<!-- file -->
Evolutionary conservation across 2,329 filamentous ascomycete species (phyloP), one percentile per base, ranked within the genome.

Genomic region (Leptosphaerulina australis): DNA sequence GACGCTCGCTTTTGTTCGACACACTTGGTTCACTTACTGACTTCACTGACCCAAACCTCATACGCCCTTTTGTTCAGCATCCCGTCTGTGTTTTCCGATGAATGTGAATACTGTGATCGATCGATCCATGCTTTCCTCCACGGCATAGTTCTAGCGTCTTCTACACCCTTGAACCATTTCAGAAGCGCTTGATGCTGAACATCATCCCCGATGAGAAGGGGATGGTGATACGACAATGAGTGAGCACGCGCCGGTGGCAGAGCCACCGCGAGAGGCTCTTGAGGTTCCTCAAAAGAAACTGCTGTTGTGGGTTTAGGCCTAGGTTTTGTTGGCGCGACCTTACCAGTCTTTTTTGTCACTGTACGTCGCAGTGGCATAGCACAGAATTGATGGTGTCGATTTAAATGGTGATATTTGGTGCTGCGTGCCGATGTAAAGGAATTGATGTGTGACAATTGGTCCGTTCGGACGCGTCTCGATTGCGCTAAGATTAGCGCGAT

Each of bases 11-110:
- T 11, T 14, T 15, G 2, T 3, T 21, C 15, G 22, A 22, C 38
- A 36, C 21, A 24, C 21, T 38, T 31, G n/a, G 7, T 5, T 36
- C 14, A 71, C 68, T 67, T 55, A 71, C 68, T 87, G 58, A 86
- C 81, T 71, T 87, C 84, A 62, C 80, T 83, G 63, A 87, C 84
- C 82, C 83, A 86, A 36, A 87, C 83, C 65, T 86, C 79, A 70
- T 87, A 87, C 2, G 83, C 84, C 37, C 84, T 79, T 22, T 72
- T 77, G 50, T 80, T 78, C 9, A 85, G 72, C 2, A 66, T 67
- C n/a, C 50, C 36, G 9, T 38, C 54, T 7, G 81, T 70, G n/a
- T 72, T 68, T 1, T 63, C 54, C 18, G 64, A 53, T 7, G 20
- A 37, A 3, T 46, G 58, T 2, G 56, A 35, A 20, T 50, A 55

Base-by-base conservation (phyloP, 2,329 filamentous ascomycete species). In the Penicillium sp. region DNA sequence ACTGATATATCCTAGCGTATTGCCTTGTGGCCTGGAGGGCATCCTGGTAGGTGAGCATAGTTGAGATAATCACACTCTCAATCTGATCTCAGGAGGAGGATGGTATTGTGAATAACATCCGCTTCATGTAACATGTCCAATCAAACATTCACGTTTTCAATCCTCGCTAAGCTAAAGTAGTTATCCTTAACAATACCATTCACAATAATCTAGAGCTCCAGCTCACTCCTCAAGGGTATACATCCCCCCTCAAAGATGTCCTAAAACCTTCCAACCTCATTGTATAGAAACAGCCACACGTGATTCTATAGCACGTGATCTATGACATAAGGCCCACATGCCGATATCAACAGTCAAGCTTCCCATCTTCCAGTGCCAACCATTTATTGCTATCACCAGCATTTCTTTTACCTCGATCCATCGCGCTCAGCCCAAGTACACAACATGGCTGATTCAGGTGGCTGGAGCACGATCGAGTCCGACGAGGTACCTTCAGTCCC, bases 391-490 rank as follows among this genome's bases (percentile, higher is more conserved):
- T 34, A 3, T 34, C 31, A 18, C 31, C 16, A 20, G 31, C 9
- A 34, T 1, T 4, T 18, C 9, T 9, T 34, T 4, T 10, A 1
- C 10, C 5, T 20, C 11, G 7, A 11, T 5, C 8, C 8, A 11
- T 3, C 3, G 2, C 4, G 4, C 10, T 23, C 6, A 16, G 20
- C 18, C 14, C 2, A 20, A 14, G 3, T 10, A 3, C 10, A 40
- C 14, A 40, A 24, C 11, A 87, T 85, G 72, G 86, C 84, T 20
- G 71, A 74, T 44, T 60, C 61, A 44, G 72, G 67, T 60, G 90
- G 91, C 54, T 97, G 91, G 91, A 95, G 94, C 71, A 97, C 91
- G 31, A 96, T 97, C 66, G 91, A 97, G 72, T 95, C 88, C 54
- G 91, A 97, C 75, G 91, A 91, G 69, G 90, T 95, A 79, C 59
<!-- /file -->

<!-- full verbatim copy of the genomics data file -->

Evolutionary conservation across 2,329 filamentous ascomycete species (phyloP), one percentile per base, ranked within the genome.

Genomic region (Leptosphaerulina australis): DNA sequence GACGCTCGCTTTTGTTCGACACACTTGGTTCACTTACTGACTTCACTGACCCAAACCTCATACGCCCTTTTGTTCAGCATCCCGTCTGTGTTTTCCGATGAATGTGAATACTGTGATCGATCGATCCATGCTTTCCTCCACGGCATAGTTCTAGCGTCTTCTACACCCTTGAACCATTTCAGAAGCGCTTGATGCTGAACATCATCCCCGATGAGAAGGGGATGGTGATACGACAATGAGTGAGCACGCGCCGGTGGCAGAGCCACCGCGAGAGGCTCTTGAGGTTCCTCAAAAGAAACTGCTGTTGTGGGTTTAGGCCTAGGTTTTGTTGGCGCGACCTTACCAGTCTTTTTTGTCACTGTACGTCGCAGTGGCATAGCACAGAATTGATGGTGTCGATTTAAATGGTGATATTTGGTGCTGCGTGCCGATGTAAAGGAATTGATGTGTGACAATTGGTCCGTTCGGACGCGTCTCGATTGCGCTAAGATTAGCGCGAT

Each of bases 11-110:
- T 11, T 14, T 15, G 2, T 3, T 21, C 15, G 22, A 22, C 38
- A 36, C 21, A 24, C 21, T 38, T 31, G n/a, G 7, T 5, T 36
- C 14, A 71, C 68, T 67, T 55, A 71, C 68, T 87, G 58, A 86
- C 81, T 71, T 87, C 84, A 62, C 80, T 83, G 63, A 87, C 84
- C 82, C 83, A 86, A 36, A 87, C 83, C 65, T 86, C 79, A 70
- T 87, A 87, C 2, G 83, C 84, C 37, C 84, T 79, T 22, T 72
- T 77, G 50, T 80, T 78, C 9, A 85, G 72, C 2, A 66, T 67
- C n/a, C 50, C 36, G 9, T 38, C 54, T 7, G 81, T 70, G n/a
- T 72, T 68, T 1, T 63, C 54, C 18, G 64, A 53, T 7, G 20
- A 37, A 3, T 46, G 58, T 2, G 56, A 35, A 20, T 50, A 55

Base-by-base conservation (phyloP, 2,329 filamentous ascomycete species). In the Penicillium sp. region DNA sequence ACTGATATATCCTAGCGTATTGCCTTGTGGCCTGGAGGGCATCCTGGTAGGTGAGCATAGTTGAGATAATCACACTCTCAATCTGATCTCAGGAGGAGGATGGTATTGTGAATAACATCCGCTTCATGTAACATGTCCAATCAAACATTCACGTTTTCAATCCTCGCTAAGCTAAAGTAGTTATCCTTAACAATACCATTCACAATAATCTAGAGCTCCAGCTCACTCCTCAAGGGTATACATCCCCCCTCAAAGATGTCCTAAAACCTTCCAACCTCATTGTATAGAAACAGCCACACGTGATTCTATAGCACGTGATCTATGACATAAGGCCCACATGCCGATATCAACAGTCAAGCTTCCCATCTTCCAGTGCCAACCATTTATTGCTATCACCAGCATTTCTTTTACCTCGATCCATCGCGCTCAGCCCAAGTACACAACATGGCTGATTCAGGTGGCTGGAGCACGATCGAGTCCGACGAGGTACCTTCAGTCCC, bases 391-490 rank as follows among this genome's bases (percentile, higher is more conserved):
- T 34, A 3, T 34, C 31, A 18, C 31, C 16, A 20, G 31, C 9
- A 34, T 1, T 4, T 18, C 9, T 9, T 34, T 4, T 10, A 1
- C 10, C 5, T 20, C 11, G 7, A 11, T 5, C 8, C 8, A 11
- T 3, C 3, G 2, C 4, G 4, C 10, T 23, C 6, A 16, G 20
- C 18, C 14, C 2, A 20, A 14, G 3, T 10, A 3, C 10, A 40
- C 14, A 40, A 24, C 11, A 87, T 85, G 72, G 86, C 84, T 20
- G 71, A 74, T 44, T 60, C 61, A 44, G 72, G 67, T 60, G 90
- G 91, C 54, T 97, G 91, G 91, A 95, G 94, C 71, A 97, C 91
- G 31, A 96, T 97, C 66, G 91, A 97, G 72, T 95, C 88, C 54
- G 91, A 97, C 75, G 91, A 91, G 69, G 90, T 95, A 79, C 59